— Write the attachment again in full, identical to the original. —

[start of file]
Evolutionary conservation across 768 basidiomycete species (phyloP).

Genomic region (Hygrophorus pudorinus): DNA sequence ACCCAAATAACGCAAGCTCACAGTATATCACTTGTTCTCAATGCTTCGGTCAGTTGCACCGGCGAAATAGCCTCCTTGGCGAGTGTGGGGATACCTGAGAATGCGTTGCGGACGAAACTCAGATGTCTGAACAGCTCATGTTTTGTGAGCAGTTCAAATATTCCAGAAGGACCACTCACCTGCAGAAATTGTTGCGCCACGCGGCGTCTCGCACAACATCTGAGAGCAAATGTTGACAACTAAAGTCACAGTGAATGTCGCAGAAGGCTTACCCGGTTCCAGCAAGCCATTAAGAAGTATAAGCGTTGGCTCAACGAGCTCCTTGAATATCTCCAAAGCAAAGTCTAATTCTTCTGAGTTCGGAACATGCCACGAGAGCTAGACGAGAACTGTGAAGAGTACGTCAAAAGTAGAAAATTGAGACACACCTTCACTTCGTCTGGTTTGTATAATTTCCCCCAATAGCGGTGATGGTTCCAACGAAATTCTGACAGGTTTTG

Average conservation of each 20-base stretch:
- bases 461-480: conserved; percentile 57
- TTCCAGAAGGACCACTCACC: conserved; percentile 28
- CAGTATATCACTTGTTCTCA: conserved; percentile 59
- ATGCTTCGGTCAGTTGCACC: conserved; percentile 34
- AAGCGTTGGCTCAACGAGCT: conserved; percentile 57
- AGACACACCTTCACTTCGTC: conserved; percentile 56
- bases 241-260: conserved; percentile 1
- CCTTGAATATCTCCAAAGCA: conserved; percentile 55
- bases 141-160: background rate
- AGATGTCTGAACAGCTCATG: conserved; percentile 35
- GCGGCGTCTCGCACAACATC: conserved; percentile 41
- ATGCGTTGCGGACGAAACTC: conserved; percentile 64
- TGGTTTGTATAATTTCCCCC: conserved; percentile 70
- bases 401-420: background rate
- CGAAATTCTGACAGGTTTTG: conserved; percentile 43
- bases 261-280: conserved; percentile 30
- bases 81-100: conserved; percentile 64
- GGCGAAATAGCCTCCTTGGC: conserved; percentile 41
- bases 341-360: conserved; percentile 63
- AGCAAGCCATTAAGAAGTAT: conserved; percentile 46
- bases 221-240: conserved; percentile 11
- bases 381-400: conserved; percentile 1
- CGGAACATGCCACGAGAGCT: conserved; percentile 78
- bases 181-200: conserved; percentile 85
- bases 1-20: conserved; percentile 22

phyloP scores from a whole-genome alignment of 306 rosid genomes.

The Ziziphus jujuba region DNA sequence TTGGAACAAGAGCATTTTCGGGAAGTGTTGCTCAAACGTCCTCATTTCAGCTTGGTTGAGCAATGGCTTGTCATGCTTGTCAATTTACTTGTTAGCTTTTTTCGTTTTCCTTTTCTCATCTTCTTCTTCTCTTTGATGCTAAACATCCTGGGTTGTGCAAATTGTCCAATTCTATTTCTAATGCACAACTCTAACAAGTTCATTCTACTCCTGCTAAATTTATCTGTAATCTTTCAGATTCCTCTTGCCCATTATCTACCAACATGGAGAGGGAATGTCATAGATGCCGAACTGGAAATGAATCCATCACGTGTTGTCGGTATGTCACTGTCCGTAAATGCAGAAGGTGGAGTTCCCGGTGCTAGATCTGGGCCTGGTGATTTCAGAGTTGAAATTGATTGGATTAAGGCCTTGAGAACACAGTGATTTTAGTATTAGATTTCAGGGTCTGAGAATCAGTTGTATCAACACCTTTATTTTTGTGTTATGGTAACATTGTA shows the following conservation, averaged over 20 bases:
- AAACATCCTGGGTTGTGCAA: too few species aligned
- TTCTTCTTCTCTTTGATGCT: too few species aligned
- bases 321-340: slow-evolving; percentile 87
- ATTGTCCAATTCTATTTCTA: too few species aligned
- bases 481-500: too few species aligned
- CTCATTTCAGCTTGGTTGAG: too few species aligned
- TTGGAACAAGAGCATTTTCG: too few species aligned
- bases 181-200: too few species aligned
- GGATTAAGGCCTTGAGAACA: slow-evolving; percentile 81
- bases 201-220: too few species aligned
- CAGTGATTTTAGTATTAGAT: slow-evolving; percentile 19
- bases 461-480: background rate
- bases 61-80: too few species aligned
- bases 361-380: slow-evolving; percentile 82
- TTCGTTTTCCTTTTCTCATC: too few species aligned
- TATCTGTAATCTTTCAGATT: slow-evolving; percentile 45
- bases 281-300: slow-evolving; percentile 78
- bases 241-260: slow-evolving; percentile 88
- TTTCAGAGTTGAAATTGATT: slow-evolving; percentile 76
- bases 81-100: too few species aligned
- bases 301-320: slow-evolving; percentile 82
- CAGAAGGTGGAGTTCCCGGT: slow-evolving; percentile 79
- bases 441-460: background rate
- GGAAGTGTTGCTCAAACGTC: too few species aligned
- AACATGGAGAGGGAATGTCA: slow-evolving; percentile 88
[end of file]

Evolutionary conservation across 768 basidiomycete species (phyloP).

Genomic region (Hygrophorus pudorinus): DNA sequence ACCCAAATAACGCAAGCTCACAGTATATCACTTGTTCTCAATGCTTCGGTCAGTTGCACCGGCGAAATAGCCTCCTTGGCGAGTGTGGGGATACCTGAGAATGCGTTGCGGACGAAACTCAGATGTCTGAACAGCTCATGTTTTGTGAGCAGTTCAAATATTCCAGAAGGACCACTCACCTGCAGAAATTGTTGCGCCACGCGGCGTCTCGCACAACATCTGAGAGCAAATGTTGACAACTAAAGTCACAGTGAATGTCGCAGAAGGCTTACCCGGTTCCAGCAAGCCATTAAGAAGTATAAGCGTTGGCTCAACGAGCTCCTTGAATATCTCCAAAGCAAAGTCTAATTCTTCTGAGTTCGGAACATGCCACGAGAGCTAGACGAGAACTGTGAAGAGTACGTCAAAAGTAGAAAATTGAGACACACCTTCACTTCGTCTGGTTTGTATAATTTCCCCCAATAGCGGTGATGGTTCCAACGAAATTCTGACAGGTTTTG

Average conservation of each 20-base stretch:
- bases 461-480: conserved; percentile 57
- TTCCAGAAGGACCACTCACC: conserved; percentile 28
- CAGTATATCACTTGTTCTCA: conserved; percentile 59
- ATGCTTCGGTCAGTTGCACC: conserved; percentile 34
- AAGCGTTGGCTCAACGAGCT: conserved; percentile 57
- AGACACACCTTCACTTCGTC: conserved; percentile 56
- bases 241-260: conserved; percentile 1
- CCTTGAATATCTCCAAAGCA: conserved; percentile 55
- bases 141-160: background rate
- AGATGTCTGAACAGCTCATG: conserved; percentile 35
- GCGGCGTCTCGCACAACATC: conserved; percentile 41
- ATGCGTTGCGGACGAAACTC: conserved; percentile 64
- TGGTTTGTATAATTTCCCCC: conserved; percentile 70
- bases 401-420: background rate
- CGAAATTCTGACAGGTTTTG: conserved; percentile 43
- bases 261-280: conserved; percentile 30
- bases 81-100: conserved; percentile 64
- GGCGAAATAGCCTCCTTGGC: conserved; percentile 41
- bases 341-360: conserved; percentile 63
- AGCAAGCCATTAAGAAGTAT: conserved; percentile 46
- bases 221-240: conserved; percentile 11
- bases 381-400: conserved; percentile 1
- CGGAACATGCCACGAGAGCT: conserved; percentile 78
- bases 181-200: conserved; percentile 85
- bases 1-20: conserved; percentile 22

phyloP scores from a whole-genome alignment of 306 rosid genomes.

The Ziziphus jujuba region DNA sequence TTGGAACAAGAGCATTTTCGGGAAGTGTTGCTCAAACGTCCTCATTTCAGCTTGGTTGAGCAATGGCTTGTCATGCTTGTCAATTTACTTGTTAGCTTTTTTCGTTTTCCTTTTCTCATCTTCTTCTTCTCTTTGATGCTAAACATCCTGGGTTGTGCAAATTGTCCAATTCTATTTCTAATGCACAACTCTAACAAGTTCATTCTACTCCTGCTAAATTTATCTGTAATCTTTCAGATTCCTCTTGCCCATTATCTACCAACATGGAGAGGGAATGTCATAGATGCCGAACTGGAAATGAATCCATCACGTGTTGTCGGTATGTCACTGTCCGTAAATGCAGAAGGTGGAGTTCCCGGTGCTAGATCTGGGCCTGGTGATTTCAGAGTTGAAATTGATTGGATTAAGGCCTTGAGAACACAGTGATTTTAGTATTAGATTTCAGGGTCTGAGAATCAGTTGTATCAACACCTTTATTTTTGTGTTATGGTAACATTGTA shows the following conservation, averaged over 20 bases:
- AAACATCCTGGGTTGTGCAA: too few species aligned
- TTCTTCTTCTCTTTGATGCT: too few species aligned
- bases 321-340: slow-evolving; percentile 87
- ATTGTCCAATTCTATTTCTA: too few species aligned
- bases 481-500: too few species aligned
- CTCATTTCAGCTTGGTTGAG: too few species aligned
- TTGGAACAAGAGCATTTTCG: too few species aligned
- bases 181-200: too few species aligned
- GGATTAAGGCCTTGAGAACA: slow-evolving; percentile 81
- bases 201-220: too few species aligned
- CAGTGATTTTAGTATTAGAT: slow-evolving; percentile 19
- bases 461-480: background rate
- bases 61-80: too few species aligned
- bases 361-380: slow-evolving; percentile 82
- TTCGTTTTCCTTTTCTCATC: too few species aligned
- TATCTGTAATCTTTCAGATT: slow-evolving; percentile 45
- bases 281-300: slow-evolving; percentile 78
- bases 241-260: slow-evolving; percentile 88
- TTTCAGAGTTGAAATTGATT: slow-evolving; percentile 76
- bases 81-100: too few species aligned
- bases 301-320: slow-evolving; percentile 82
- CAGAAGGTGGAGTTCCCGGT: slow-evolving; percentile 79
- bases 441-460: background rate
- GGAAGTGTTGCTCAAACGTC: too few species aligned
- AACATGGAGAGGGAATGTCA: slow-evolving; percentile 88